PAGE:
If I had to use one phrase to describe backpacking in Thailand it would be this – very, very easy. Much of South East Asia can feel like hard work and although you may emerge having proudly earned your hardcore backpacker badge, you are also left feeling drained emotionally and physically.
Thailand isn’t like that. This is due, in the main, to the attitude of the Thai people, their treatment of guests in their country and their philosophies on life. Perhaps it helps that they are a Buddhist nation. Rarely will your hear raised voices and any confrontations you witness are much more likely to be between Westerners, usually to the great bewilderment of on-looking Thais. It seems that everywhere you go the Thai people just want to help. Try this exercise. Stand on a street corner, with a slightly perplexed look on your face and hold a map in your hands. Within seconds Thais will descend on you from every direction. The least you will get is lots of advice (often conflicting) as to how to make your way to where you want to go. Highly likely is an offer of a ride on the back of a motorbike or in the back of a truck. Not unusual is an invitation to come meet and eat with their family who will treat you with all the respect of visiting royalty. Sure there are tourist scams in the big cities but in 99 out of 100 cases Thais neither want nor expect any financial gratification for their kindness. They are simply kind for kindness sake – a refreshing thing in this world of nothing-for-nothing mentality.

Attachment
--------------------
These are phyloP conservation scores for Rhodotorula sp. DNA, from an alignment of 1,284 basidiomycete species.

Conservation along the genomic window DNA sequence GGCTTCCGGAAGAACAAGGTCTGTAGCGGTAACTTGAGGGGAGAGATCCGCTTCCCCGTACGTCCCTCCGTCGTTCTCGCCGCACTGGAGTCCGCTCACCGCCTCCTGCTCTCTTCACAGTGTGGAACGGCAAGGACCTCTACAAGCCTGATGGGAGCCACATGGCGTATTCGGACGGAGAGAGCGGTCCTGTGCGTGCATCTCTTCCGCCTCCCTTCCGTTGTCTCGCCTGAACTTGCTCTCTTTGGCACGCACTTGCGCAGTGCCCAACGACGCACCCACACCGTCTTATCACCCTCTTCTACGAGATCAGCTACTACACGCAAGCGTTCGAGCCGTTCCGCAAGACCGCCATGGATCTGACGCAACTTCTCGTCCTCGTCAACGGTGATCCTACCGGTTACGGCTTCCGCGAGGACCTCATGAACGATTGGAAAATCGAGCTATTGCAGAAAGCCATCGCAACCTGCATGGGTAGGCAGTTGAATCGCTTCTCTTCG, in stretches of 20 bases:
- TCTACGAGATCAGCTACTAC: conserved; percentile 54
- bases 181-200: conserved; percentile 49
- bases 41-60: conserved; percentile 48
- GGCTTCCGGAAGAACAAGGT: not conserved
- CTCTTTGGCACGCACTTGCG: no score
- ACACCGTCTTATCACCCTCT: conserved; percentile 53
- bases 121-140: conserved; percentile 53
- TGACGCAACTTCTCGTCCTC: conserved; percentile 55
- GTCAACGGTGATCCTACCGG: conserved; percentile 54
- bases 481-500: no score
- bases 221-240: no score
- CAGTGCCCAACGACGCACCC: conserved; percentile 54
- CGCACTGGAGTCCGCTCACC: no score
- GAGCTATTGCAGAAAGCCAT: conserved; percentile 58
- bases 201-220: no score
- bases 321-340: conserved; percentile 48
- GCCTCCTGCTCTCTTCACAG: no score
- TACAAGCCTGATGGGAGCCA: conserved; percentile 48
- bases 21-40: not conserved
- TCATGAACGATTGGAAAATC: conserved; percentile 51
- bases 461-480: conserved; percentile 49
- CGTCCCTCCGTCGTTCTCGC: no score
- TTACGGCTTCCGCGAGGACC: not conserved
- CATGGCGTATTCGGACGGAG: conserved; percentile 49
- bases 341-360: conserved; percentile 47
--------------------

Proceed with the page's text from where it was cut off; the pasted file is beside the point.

As with any destination, picking out highlights can be tricky. Thailand is a big country with great diversification; ancient culture, modern colour, dazzling beaches, amazing food and a wealth of mind expanding opportunities are on offer everywhere you go. So, consider the entries below simply as appetite wetters.
Bangkok – rarely would I include a city on any highlight list and certainly not a capital city but Bangkok is a little different. Exotically Asian – the sights, sounds and smells will keep all your senses occupied and the sensations can range from dazzling to alarming. Bangkok can sometimes be overwhelming but it is always diverting and each district or area is very different.